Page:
The task for Gardner and Ellsbury–at least the task beyond hopefully staying healthy–is simple: do your job and get on base. This same edict will apply to Aaron Hicks and Starlin Castro, other players who may get a shot at the top spots when platooning or when Gardner and Ellsbury get days off. Gardner and Ellsbury are good players, but they are not the ones that will carry a lineup, even at full tilt. The players immediately behind them in the order, that all important middle, will carry the Yankees in 2016. The load will be a lot easier to shoulder if and when Gardy and Taco are on the sacks.

Yankees may have to tap into outfield depth earlier than expected due to Gardner’s wrist, Williams’ shoulder

(Al Bello/Getty)
(Al Bello/Getty)

More than four months after the wildcard game, Brett Gardner is still dealing with a lingering bone bruise in his left wrist after crashing into the outfield wall making a catch against the Astros. The Yankees are being cautious and will limit Gardner’s work early in Spring Training.

Here’s the catch that caused the injury:

“I know he feels good, we are taking it slow,” said Brian Cashman to George King earlier today. “Spring Training is long enough, we don’t have to be rushing. The CT scan showed a bone bruise. The last (scan) showed significant improvement. It’s going in the right direction. At this point, taking the safe route.”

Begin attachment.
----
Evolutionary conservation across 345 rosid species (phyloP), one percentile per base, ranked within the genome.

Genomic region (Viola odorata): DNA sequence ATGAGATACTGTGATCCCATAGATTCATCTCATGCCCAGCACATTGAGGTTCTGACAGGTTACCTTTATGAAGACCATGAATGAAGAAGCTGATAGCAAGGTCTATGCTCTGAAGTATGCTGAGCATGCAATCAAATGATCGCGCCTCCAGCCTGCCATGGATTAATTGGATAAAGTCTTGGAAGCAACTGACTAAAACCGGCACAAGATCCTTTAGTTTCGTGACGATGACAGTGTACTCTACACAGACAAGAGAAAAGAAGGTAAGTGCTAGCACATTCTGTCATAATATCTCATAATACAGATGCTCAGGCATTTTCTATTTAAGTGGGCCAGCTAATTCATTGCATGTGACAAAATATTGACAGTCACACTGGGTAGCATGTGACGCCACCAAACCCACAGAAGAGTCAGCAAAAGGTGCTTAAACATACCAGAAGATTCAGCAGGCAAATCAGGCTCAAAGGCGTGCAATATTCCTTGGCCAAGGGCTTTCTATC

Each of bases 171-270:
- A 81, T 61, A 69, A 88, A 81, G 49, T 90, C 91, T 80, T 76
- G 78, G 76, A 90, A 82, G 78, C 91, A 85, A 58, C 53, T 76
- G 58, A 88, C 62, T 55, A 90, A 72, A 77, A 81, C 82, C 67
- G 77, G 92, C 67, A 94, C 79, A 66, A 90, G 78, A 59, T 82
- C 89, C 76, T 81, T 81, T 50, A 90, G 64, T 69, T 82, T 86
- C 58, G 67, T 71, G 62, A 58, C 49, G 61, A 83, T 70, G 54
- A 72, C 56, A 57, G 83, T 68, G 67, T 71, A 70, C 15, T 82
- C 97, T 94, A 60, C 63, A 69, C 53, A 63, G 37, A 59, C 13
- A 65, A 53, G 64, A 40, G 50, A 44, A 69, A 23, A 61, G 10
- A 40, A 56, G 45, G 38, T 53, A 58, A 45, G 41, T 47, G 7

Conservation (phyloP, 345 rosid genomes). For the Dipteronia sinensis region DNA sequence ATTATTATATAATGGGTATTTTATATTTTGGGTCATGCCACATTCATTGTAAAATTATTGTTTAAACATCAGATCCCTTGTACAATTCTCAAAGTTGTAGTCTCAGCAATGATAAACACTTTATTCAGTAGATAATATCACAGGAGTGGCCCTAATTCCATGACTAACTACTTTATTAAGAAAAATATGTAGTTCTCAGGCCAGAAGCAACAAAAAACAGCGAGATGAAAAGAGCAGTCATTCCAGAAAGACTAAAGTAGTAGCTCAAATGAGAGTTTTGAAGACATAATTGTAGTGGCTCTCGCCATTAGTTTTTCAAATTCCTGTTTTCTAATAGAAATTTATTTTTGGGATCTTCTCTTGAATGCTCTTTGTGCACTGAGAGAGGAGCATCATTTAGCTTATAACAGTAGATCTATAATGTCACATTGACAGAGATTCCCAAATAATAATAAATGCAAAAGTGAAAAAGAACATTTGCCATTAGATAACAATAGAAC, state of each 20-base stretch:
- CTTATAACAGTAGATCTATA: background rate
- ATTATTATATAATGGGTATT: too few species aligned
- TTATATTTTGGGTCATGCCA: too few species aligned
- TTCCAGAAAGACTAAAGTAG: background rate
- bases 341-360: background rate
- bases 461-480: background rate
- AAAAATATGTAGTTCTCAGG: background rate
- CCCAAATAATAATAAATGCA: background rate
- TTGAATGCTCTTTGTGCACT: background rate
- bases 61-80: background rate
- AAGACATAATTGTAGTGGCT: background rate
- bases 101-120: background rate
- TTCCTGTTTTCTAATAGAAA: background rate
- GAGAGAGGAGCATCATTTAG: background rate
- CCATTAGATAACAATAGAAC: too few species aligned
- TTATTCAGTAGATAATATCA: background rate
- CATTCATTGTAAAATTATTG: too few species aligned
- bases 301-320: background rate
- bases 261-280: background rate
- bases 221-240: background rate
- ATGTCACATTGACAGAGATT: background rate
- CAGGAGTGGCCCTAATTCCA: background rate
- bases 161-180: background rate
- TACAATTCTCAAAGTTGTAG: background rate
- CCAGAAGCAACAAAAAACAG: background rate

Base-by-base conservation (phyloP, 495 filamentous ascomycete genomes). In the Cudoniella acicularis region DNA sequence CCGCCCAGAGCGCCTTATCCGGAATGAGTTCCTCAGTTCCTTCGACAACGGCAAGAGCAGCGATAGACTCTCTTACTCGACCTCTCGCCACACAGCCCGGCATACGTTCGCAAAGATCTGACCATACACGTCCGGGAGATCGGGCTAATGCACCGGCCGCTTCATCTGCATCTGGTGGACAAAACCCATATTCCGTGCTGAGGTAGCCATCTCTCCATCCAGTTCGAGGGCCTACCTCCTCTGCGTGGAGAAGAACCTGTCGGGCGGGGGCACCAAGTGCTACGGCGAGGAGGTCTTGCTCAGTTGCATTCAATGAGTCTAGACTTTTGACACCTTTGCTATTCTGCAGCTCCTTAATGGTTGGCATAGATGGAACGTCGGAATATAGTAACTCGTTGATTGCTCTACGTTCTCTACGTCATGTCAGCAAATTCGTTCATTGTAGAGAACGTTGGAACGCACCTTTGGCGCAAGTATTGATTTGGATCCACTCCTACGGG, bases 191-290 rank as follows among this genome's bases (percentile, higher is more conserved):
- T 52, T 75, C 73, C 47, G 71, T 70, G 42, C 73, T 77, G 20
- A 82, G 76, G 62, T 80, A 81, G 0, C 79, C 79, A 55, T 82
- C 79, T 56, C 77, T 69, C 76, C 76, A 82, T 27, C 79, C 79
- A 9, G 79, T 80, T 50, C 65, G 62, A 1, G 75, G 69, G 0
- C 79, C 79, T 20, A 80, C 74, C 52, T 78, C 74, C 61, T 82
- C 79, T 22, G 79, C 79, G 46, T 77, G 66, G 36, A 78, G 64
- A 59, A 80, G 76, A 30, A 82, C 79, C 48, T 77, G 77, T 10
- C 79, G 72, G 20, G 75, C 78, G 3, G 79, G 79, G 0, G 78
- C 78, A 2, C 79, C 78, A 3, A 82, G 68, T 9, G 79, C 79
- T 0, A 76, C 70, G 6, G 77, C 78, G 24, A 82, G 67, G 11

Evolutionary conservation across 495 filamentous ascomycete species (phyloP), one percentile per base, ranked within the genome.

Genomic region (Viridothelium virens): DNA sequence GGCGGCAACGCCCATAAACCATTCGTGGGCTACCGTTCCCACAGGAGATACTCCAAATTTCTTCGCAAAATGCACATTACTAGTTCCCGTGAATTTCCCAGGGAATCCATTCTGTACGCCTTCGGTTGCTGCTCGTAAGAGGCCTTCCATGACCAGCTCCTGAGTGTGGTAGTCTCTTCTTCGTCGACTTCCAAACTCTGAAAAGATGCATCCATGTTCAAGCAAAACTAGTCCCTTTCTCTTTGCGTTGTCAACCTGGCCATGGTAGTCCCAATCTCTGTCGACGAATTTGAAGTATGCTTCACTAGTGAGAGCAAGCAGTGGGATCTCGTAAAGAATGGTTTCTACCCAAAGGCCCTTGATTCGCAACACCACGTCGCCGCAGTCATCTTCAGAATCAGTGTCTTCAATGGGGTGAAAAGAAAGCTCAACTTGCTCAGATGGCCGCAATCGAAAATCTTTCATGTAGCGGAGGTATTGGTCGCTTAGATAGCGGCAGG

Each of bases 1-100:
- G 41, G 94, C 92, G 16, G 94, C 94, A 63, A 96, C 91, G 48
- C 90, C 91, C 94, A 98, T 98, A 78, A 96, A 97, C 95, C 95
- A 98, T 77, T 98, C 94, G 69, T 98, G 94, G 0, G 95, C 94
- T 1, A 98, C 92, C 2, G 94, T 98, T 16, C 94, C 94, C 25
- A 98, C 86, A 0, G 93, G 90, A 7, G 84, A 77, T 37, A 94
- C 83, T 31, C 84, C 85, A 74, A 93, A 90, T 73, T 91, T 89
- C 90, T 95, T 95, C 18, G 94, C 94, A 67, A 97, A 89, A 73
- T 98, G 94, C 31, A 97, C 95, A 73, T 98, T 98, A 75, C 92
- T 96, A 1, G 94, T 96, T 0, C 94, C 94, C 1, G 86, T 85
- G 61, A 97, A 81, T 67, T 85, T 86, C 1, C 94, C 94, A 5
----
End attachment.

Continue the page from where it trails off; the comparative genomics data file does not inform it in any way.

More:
Joe Girardi told Chad Jennings and Jack Curry there is “very little there, but there’s no reason for him to get started,” and the team is taking it slow with Gardner “because we can.” It’s worth noting this is not the wrist that bothered Gardner for much of last season. Last year it was his right wrist after being hit by a pair of pitches in April. This year it’s the left wrist. Gardner told Bryan Hoch he’s fine and will be ready for Opening Day, because of course. He always says he’s fine.

As we learned last season with Mark Teixeira, bone bruises can be very tricky, and even though it’s been four months, the Yankees don’t want to unnecessarily push Gardner in camp. It’s possible the wrist could have been an issue during offseason trade talks. The team has to disclose injuries — well, they don’t have to, but they kinda do — and the wrist may have pushed clubs to focus on other outfielders. There were lots available this winter.

In other injury news, Mason Williams told Jennings he expects to start the season on the DL because he is still rehabbing from shoulder surgery. He had his surgery in August and apparently the rehab timetable is something like 8-10 months. That puts Williams on target for a return hopefully sometime in April, but possibly as late as June. He hurt himself diving back into first base on a pickoff throw. Pretty fluky injury.

So with Gardner banged up and Williams likely to start the season on the DL, the Yankees are already faced with the possibility of dipping into their outfield depth. Good thing they have a lot of it. The outfield depth chart looks something like this right now:

1. Jacoby Ellsbury
2. Brett Gardner
3. Carlos Beltran
4. Aaron Hicks
5. Dustin Ackley
6. Slade Heathcott
7. Mason Williams
8. Ben Gamel

Those are on the 40-man options. We could even throw former outfielder Rob Refsnyder into the mix, though that’s unnecessary. Lane Adams is a non-40-man roster outfield option. So is top prospect Aaron Judge, but the Yankees want to give him regular at-bats in Triple-A this year, and they have the depth to do that even with Gardner already banged up and Williams hurt. They still might have to tap into their outfield depth earlier than expected.